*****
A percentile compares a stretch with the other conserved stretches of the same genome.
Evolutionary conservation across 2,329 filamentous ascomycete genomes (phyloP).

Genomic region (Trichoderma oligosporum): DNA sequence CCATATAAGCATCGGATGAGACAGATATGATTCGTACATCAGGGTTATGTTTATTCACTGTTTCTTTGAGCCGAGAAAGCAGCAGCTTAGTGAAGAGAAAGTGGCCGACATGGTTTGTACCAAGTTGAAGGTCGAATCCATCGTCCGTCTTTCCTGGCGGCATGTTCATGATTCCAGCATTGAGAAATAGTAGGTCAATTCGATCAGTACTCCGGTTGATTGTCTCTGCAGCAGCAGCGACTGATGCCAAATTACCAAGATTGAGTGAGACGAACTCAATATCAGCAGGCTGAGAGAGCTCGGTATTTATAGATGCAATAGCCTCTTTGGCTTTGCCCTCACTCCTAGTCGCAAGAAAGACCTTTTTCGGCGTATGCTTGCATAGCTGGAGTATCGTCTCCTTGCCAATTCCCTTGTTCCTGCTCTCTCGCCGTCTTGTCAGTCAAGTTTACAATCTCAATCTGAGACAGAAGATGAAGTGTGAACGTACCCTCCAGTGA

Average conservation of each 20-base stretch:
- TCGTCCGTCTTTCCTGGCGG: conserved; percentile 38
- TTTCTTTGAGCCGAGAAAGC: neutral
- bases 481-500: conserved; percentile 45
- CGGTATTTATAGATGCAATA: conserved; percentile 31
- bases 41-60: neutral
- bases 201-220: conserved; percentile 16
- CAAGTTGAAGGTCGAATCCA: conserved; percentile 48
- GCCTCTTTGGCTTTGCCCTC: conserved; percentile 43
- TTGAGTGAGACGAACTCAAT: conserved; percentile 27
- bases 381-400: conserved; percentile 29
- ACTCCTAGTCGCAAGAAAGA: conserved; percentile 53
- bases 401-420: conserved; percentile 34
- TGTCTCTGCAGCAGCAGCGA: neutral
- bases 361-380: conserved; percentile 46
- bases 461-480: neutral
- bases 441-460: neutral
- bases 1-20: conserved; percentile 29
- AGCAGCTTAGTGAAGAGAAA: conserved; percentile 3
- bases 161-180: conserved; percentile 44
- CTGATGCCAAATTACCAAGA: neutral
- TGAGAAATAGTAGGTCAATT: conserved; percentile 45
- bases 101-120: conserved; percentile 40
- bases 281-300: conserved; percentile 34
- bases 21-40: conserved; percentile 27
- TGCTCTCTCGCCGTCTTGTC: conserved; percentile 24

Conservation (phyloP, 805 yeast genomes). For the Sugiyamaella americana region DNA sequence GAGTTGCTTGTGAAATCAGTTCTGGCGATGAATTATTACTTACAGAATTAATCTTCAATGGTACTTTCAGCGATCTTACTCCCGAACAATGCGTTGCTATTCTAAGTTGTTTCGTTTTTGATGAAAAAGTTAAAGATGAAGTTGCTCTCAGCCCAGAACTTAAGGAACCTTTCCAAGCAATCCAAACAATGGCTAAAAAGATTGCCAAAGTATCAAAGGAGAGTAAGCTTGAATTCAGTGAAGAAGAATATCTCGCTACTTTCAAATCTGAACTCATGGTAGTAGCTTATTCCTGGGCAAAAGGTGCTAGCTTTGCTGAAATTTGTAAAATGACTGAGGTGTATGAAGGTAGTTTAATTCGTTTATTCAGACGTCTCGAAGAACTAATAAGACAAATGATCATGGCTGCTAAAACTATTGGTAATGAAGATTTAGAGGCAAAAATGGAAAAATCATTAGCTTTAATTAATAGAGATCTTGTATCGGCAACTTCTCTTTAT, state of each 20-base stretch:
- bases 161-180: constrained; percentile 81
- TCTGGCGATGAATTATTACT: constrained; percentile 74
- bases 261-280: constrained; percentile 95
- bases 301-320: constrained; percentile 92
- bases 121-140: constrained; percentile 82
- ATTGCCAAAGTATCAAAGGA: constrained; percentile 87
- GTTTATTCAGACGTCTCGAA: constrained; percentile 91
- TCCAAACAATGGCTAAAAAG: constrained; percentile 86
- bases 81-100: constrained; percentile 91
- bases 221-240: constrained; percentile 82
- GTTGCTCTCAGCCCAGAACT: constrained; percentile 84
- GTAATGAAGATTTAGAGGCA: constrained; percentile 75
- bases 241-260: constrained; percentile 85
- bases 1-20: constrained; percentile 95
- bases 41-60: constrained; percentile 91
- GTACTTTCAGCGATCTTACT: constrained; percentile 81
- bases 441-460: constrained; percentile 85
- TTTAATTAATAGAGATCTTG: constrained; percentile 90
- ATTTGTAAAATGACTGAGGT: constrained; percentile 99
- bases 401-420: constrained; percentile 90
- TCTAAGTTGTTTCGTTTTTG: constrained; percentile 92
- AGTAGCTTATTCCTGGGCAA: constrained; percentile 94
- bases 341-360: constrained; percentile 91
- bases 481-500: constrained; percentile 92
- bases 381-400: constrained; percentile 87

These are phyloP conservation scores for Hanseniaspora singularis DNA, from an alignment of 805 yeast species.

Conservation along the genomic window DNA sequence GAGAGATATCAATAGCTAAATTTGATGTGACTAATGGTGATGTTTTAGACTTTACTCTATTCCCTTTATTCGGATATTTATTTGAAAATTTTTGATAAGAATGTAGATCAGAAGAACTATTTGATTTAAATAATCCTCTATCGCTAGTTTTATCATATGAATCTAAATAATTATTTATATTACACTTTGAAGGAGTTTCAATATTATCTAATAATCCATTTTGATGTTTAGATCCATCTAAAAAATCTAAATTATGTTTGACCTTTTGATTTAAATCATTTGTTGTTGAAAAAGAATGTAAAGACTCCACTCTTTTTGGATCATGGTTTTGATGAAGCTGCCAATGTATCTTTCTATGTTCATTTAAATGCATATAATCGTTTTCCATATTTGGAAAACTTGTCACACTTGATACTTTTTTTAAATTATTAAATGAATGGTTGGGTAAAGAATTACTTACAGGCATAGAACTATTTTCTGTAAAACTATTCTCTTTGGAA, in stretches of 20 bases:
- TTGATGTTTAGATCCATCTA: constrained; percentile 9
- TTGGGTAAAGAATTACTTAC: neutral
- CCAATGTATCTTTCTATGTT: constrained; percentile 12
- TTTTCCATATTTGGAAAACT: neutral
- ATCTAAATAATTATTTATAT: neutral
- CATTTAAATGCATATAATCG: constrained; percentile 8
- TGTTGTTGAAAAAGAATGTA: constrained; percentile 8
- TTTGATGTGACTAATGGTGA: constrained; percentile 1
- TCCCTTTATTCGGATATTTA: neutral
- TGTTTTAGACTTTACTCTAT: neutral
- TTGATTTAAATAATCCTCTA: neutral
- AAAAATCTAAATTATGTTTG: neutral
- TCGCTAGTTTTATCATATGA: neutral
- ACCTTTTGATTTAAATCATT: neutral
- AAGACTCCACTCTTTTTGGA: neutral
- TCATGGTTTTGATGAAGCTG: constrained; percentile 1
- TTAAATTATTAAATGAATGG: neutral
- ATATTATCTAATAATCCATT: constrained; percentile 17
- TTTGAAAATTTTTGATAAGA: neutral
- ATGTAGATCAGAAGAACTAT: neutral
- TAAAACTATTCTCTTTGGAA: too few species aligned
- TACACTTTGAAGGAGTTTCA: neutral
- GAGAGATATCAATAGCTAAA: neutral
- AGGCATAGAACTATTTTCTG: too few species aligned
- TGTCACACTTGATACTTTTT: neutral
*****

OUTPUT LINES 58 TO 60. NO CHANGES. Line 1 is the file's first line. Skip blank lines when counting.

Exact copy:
- TTGATGTTTAGATCCATCTA: constrained; percentile 9
- TTGGGTAAAGAATTACTTAC: neutral
- CCAATGTATCTTTCTATGTT: constrained; percentile 12